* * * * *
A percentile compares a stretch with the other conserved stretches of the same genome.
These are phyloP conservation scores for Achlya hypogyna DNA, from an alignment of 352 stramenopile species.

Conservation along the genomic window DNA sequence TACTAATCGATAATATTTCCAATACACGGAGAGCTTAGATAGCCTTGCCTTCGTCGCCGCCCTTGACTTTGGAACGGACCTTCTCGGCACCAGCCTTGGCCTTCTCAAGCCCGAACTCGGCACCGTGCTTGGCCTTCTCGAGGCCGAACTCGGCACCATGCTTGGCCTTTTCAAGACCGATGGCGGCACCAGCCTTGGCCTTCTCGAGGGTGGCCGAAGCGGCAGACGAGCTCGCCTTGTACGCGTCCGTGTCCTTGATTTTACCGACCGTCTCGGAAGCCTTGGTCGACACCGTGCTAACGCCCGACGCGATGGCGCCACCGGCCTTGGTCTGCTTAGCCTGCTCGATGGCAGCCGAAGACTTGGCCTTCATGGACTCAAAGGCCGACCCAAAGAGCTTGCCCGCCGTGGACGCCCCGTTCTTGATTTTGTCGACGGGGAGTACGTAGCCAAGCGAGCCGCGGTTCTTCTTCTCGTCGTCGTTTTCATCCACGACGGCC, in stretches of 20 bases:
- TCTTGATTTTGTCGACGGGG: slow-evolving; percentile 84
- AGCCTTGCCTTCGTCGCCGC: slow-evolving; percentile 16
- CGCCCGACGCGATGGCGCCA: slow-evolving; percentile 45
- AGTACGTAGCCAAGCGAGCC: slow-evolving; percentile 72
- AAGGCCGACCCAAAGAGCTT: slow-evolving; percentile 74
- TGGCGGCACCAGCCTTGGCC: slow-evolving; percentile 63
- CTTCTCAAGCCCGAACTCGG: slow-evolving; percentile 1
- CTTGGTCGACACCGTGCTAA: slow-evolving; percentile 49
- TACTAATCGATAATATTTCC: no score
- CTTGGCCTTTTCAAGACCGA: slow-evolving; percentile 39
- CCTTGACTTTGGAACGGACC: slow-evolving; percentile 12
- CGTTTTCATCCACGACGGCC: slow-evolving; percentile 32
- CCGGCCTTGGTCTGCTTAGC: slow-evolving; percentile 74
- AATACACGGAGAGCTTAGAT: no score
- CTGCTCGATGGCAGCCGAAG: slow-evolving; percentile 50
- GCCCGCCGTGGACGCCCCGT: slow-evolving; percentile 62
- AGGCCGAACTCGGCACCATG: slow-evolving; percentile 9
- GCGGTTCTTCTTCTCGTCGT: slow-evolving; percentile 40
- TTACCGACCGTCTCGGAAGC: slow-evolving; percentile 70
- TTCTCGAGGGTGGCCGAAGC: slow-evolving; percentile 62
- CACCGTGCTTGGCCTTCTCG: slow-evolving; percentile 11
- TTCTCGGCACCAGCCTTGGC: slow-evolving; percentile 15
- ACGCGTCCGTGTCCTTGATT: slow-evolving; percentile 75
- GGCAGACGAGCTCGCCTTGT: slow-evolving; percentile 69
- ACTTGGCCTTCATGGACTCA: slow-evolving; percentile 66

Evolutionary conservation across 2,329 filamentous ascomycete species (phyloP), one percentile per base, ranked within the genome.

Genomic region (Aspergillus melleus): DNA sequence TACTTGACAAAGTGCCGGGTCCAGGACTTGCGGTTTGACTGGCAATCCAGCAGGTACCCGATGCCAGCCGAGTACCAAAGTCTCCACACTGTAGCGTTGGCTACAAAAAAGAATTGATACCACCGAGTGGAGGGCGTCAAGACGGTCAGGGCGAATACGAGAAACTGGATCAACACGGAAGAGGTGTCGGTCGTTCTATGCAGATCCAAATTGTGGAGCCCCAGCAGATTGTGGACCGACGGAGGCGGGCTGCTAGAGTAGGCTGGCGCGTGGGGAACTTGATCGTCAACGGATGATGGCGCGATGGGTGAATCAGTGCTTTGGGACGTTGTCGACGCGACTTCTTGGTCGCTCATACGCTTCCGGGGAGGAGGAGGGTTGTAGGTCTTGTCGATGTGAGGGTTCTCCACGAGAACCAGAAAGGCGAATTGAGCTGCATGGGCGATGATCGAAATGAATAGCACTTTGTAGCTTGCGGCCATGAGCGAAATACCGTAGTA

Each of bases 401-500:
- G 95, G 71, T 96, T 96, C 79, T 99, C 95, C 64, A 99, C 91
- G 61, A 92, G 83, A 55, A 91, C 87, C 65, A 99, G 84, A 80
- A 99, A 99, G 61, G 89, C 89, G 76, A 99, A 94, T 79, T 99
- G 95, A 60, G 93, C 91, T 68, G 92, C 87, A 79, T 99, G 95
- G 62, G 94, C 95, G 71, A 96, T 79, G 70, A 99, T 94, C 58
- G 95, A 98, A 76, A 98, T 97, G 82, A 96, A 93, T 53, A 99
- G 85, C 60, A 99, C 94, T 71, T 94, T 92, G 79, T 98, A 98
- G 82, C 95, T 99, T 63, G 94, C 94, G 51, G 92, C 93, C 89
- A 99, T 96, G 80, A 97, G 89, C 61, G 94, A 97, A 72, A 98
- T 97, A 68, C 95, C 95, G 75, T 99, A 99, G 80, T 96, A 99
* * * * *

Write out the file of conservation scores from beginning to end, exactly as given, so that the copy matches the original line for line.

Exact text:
A percentile compares a stretch with the other conserved stretches of the same genome.
These are phyloP conservation scores for Achlya hypogyna DNA, from an alignment of 352 stramenopile species.

Conservation along the genomic window DNA sequence TACTAATCGATAATATTTCCAATACACGGAGAGCTTAGATAGCCTTGCCTTCGTCGCCGCCCTTGACTTTGGAACGGACCTTCTCGGCACCAGCCTTGGCCTTCTCAAGCCCGAACTCGGCACCGTGCTTGGCCTTCTCGAGGCCGAACTCGGCACCATGCTTGGCCTTTTCAAGACCGATGGCGGCACCAGCCTTGGCCTTCTCGAGGGTGGCCGAAGCGGCAGACGAGCTCGCCTTGTACGCGTCCGTGTCCTTGATTTTACCGACCGTCTCGGAAGCCTTGGTCGACACCGTGCTAACGCCCGACGCGATGGCGCCACCGGCCTTGGTCTGCTTAGCCTGCTCGATGGCAGCCGAAGACTTGGCCTTCATGGACTCAAAGGCCGACCCAAAGAGCTTGCCCGCCGTGGACGCCCCGTTCTTGATTTTGTCGACGGGGAGTACGTAGCCAAGCGAGCCGCGGTTCTTCTTCTCGTCGTCGTTTTCATCCACGACGGCC, in stretches of 20 bases:
- TCTTGATTTTGTCGACGGGG: slow-evolving; percentile 84
- AGCCTTGCCTTCGTCGCCGC: slow-evolving; percentile 16
- CGCCCGACGCGATGGCGCCA: slow-evolving; percentile 45
- AGTACGTAGCCAAGCGAGCC: slow-evolving; percentile 72
- AAGGCCGACCCAAAGAGCTT: slow-evolving; percentile 74
- TGGCGGCACCAGCCTTGGCC: slow-evolving; percentile 63
- CTTCTCAAGCCCGAACTCGG: slow-evolving; percentile 1
- CTTGGTCGACACCGTGCTAA: slow-evolving; percentile 49
- TACTAATCGATAATATTTCC: no score
- CTTGGCCTTTTCAAGACCGA: slow-evolving; percentile 39
- CCTTGACTTTGGAACGGACC: slow-evolving; percentile 12
- CGTTTTCATCCACGACGGCC: slow-evolving; percentile 32
- CCGGCCTTGGTCTGCTTAGC: slow-evolving; percentile 74
- AATACACGGAGAGCTTAGAT: no score
- CTGCTCGATGGCAGCCGAAG: slow-evolving; percentile 50
- GCCCGCCGTGGACGCCCCGT: slow-evolving; percentile 62
- AGGCCGAACTCGGCACCATG: slow-evolving; percentile 9
- GCGGTTCTTCTTCTCGTCGT: slow-evolving; percentile 40
- TTACCGACCGTCTCGGAAGC: slow-evolving; percentile 70
- TTCTCGAGGGTGGCCGAAGC: slow-evolving; percentile 62
- CACCGTGCTTGGCCTTCTCG: slow-evolving; percentile 11
- TTCTCGGCACCAGCCTTGGC: slow-evolving; percentile 15
- ACGCGTCCGTGTCCTTGATT: slow-evolving; percentile 75
- GGCAGACGAGCTCGCCTTGT: slow-evolving; percentile 69
- ACTTGGCCTTCATGGACTCA: slow-evolving; percentile 66

Evolutionary conservation across 2,329 filamentous ascomycete species (phyloP), one percentile per base, ranked within the genome.

Genomic region (Aspergillus melleus): DNA sequence TACTTGACAAAGTGCCGGGTCCAGGACTTGCGGTTTGACTGGCAATCCAGCAGGTACCCGATGCCAGCCGAGTACCAAAGTCTCCACACTGTAGCGTTGGCTACAAAAAAGAATTGATACCACCGAGTGGAGGGCGTCAAGACGGTCAGGGCGAATACGAGAAACTGGATCAACACGGAAGAGGTGTCGGTCGTTCTATGCAGATCCAAATTGTGGAGCCCCAGCAGATTGTGGACCGACGGAGGCGGGCTGCTAGAGTAGGCTGGCGCGTGGGGAACTTGATCGTCAACGGATGATGGCGCGATGGGTGAATCAGTGCTTTGGGACGTTGTCGACGCGACTTCTTGGTCGCTCATACGCTTCCGGGGAGGAGGAGGGTTGTAGGTCTTGTCGATGTGAGGGTTCTCCACGAGAACCAGAAAGGCGAATTGAGCTGCATGGGCGATGATCGAAATGAATAGCACTTTGTAGCTTGCGGCCATGAGCGAAATACCGTAGTA

Each of bases 401-500:
- G 95, G 71, T 96, T 96, C 79, T 99, C 95, C 64, A 99, C 91
- G 61, A 92, G 83, A 55, A 91, C 87, C 65, A 99, G 84, A 80
- A 99, A 99, G 61, G 89, C 89, G 76, A 99, A 94, T 79, T 99
- G 95, A 60, G 93, C 91, T 68, G 92, C 87, A 79, T 99, G 95
- G 62, G 94, C 95, G 71, A 96, T 79, G 70, A 99, T 94, C 58
- G 95, A 98, A 76, A 98, T 97, G 82, A 96, A 93, T 53, A 99
- G 85, C 60, A 99, C 94, T 71, T 94, T 92, G 79, T 98, A 98
- G 82, C 95, T 99, T 63, G 94, C 94, G 51, G 92, C 93, C 89
- A 99, T 96, G 80, A 97, G 89, C 61, G 94, A 97, A 72, A 98
- T 97, A 68, C 95, C 95, G 75, T 99, A 99, G 80, T 96, A 99